de Santiago / French Way : 21. Mansilla de las Mulas - León
Mansilla de las Mulas by crossing a stone bridge
over the Río Esla, then take a left onto the old
road which soon becomes a track that runs more or
less parallel to the main road for about 5 kilometres.
As you leave Mansilla de las Mulas you can see in
the distance the first signs of the Cordillera Cantabrica
mountain range. Up on your right hand side atop
a hill are the remains of the Castro de Lancia once
populated by Celtic Asturians until the Romans took
it in around 24BC. Rumour has it that when the Romans
finally captured the fort Emperor Augustus closed
the Temple of Juno in Rome, something that was only
ever done when Rome was at peace, thus marking the
beginning of a period known as Pax Augusta.
on the track after 4 kilometres you pass through
the village of Villamoros de Mansilla and
then 2 kilometres further on you cross the 200 metre
long, 20 arched Puente de Villarente over the Rio
Pormo and enter the village that shares its name
: Puente de Villarente .
aware that this bridge is extremely busy with traffic
so can be pretty dangerous at times. The authorities
in this area have mentioned the building of a temporary
Pilgrim footbridge, but when this will happen I
don’t know. The government is also building a new
motorway that will pass close by which should alleviate
some of the congestion when it is completed some
time around 2012. The village has the usual restaurants,
cafés and shops as well as a couple of albergues
and a couple of hostals.
through Puente Villarente and after a petrol station
on your right you will find the way-marked gravel
path which runs parallel to the main road passing
through the small village of Arcahueja after
about 4.5 kilometres. There is a small albergue
couple of kilometres further on you come to the
village of Valdelafuente where you can get
something to eat at the bar/restaurant.
from here the path disappears and you have to follow
the main road. You will start to walk uphill towards
the Alto del Portillo from where you will get some
great views over the city of Leon and the mountains
in the distance. Eventually you come to a bypass
called the Avenida de Madrid which veers to your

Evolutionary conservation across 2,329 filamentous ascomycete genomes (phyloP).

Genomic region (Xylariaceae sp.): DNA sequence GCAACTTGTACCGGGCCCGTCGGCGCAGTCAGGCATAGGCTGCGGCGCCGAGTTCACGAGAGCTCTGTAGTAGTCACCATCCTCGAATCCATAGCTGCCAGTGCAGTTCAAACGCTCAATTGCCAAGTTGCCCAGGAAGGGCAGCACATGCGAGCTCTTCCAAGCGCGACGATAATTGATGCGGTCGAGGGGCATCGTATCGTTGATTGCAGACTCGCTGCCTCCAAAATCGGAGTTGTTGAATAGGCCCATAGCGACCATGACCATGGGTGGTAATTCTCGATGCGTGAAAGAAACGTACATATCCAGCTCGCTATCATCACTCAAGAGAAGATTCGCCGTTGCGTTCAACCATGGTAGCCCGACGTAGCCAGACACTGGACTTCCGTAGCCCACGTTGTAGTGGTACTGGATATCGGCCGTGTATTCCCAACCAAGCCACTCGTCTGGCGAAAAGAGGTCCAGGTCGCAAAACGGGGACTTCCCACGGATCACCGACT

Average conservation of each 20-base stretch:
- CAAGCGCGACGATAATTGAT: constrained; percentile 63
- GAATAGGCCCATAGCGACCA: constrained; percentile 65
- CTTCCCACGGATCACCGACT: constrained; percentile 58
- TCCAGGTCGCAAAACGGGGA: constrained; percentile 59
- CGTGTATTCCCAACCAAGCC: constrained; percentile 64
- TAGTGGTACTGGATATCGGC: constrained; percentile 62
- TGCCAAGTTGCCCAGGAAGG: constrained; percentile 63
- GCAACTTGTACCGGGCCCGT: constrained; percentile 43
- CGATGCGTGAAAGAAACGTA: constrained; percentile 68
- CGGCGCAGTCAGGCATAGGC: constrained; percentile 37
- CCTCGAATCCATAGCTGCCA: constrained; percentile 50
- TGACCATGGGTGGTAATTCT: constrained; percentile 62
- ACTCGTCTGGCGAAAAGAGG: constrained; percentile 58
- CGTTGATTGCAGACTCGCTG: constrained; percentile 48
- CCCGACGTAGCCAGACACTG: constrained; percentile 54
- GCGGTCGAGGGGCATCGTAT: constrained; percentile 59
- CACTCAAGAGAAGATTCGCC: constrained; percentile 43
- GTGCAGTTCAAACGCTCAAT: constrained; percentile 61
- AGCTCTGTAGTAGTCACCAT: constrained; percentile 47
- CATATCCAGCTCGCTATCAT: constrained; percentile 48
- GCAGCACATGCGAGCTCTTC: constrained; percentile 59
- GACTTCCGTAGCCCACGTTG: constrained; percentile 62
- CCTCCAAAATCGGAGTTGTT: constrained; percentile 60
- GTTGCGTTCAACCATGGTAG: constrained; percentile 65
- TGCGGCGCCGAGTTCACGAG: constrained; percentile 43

right but you will need to fork left towards the
Puente Castro over the Rio Torio. Cross the
pedestrianised footbridge about 50 metres from the
main bridge and keep going straight on down the
Avenida del Alcalde Migue Castaño for about 1.5
kilometres till you come out on the Plaza Santa
Ana. Follow the Calle Barahona then the Calle Puertamoneda
passing the Iglesia de Santa Maria del Mercado on
your right, down the Calle de la Rua and the Calle
Ancha until you reach the cathedral in León.
city map (Rabe) -
city map (Pombo)
on the banks of the Rio Bernesga, León is
the last major city before you reach Santiago and
before you climb through the mountains of the Cordillera
Cantabrica. The city was founded as a Roman fort
in AD 68 to protect the roads leading to the gold
mines at El Bierzo a little to the west. The town
was home to the Legio Septima or Seventh Legion
of Imperial Rome from whence the city is believed
to get its name. León was Christianised in the 3rd
century becoming the oldest Bishopric (diocese of
a bishop) in western Europe. It also became the
Christian capital of Spain in the 10th century during
the reign of Ordoño II, king of Galicia and León
until it was destroyed by the Moors some time around
987 AD. It was reconstructed by Alfonso V.
its sister city Burgos, León is worth spending some
time in, especially if you have an interest in architecture,
there are some wonderful examples in the city including
a building by the famous architect Gaudi.
first building to visit is the Catedral de Santa
Maria, a gothic masterpiece. The building that
stands here today was begun in the 13th century
and built over the original Romanesque cathedral
that in turn had been built over a palace erected
by Ordoño II. The palace that the king built had
been built over the original roman baths which led
to some major problems as we shall recount later.
Over its lifetime the cathedral has undergone some
major reconstruction and restoration. Because of
its not too suitable building plot, the use of poor
quality stone and the sheer weight of the amount
of stained glass used (some 1,765 square metres
in all), the building became somewhat unstable.
Much of the stonework was replaced in the 19th century
requiring the removal of whole sections of the building.
This in itself is a remarkable piece of engineering
as it could well have caused the collapse of the
whole building. I tip my hat to those engineers.
are many statues within the cathedral but one of
particular interest is the Virgen de los Dados
(or the Virgin of the Die or Dice). The legend tells
of a captain of the Tercios de Flandes who went
to eat in one of the numerous taverns in the Calle
de la Bodega Vieja (now known as Calle Mariano Dominguez
Berrueta). After having a large meal and plenty
of wine to drink he started to talk about the numerous
battles he had been in and generally telling a few